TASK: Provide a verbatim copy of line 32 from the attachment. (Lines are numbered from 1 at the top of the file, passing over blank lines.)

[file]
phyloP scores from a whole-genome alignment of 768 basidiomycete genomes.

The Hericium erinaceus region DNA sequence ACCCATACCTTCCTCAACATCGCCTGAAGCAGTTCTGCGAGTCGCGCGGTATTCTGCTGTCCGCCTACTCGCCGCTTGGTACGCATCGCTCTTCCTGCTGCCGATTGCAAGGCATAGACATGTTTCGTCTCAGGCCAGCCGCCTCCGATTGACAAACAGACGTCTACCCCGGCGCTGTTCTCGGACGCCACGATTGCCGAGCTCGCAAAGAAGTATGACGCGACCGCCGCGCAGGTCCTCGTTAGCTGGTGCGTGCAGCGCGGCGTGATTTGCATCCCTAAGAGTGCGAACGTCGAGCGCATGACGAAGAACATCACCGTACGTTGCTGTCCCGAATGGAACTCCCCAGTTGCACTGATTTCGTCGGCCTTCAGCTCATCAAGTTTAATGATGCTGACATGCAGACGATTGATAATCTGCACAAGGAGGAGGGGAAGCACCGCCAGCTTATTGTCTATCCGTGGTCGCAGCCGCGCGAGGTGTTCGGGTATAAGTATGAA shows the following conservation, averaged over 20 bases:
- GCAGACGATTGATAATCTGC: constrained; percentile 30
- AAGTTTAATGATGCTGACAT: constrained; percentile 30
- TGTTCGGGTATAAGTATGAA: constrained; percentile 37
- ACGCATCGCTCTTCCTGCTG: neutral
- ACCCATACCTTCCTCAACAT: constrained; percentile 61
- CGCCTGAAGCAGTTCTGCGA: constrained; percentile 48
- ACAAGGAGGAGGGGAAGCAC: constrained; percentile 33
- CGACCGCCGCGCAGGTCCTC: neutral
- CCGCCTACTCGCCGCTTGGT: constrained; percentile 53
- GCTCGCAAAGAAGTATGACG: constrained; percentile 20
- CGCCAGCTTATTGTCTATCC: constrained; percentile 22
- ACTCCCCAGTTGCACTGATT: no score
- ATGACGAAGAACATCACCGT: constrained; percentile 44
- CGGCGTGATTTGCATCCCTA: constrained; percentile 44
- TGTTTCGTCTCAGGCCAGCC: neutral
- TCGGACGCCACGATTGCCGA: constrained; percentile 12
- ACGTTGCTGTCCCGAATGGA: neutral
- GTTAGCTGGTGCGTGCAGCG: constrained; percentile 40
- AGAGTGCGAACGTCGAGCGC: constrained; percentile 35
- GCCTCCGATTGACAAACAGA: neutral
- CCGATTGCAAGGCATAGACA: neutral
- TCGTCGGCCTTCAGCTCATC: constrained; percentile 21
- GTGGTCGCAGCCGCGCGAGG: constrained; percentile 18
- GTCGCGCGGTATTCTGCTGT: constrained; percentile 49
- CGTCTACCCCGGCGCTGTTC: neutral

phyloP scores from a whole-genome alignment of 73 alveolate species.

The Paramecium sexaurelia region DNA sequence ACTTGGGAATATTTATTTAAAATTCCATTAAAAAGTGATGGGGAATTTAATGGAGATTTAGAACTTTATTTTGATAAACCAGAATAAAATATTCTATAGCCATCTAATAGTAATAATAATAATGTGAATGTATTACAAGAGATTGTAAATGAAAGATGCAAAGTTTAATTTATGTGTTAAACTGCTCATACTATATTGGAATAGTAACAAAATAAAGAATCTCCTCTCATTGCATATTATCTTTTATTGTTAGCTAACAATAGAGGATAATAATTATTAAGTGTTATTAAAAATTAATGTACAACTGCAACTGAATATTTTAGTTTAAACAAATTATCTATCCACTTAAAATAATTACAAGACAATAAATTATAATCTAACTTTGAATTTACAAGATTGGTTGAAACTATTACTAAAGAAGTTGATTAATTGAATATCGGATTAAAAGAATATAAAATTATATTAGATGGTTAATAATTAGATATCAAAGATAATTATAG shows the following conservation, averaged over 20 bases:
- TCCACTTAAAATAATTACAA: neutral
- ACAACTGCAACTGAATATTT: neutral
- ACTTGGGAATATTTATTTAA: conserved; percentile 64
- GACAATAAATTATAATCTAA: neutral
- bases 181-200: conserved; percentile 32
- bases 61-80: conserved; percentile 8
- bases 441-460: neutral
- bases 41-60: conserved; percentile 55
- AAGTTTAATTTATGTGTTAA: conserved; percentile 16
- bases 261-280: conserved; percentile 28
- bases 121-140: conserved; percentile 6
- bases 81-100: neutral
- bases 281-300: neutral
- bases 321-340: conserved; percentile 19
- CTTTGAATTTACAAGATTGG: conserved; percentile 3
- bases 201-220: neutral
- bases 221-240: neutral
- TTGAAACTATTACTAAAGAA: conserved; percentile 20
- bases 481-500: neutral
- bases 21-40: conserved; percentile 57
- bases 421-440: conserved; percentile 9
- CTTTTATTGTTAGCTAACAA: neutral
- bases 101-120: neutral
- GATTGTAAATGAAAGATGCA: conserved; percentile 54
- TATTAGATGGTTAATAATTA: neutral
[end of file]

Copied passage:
- ACTTGGGAATATTTATTTAA: conserved; percentile 64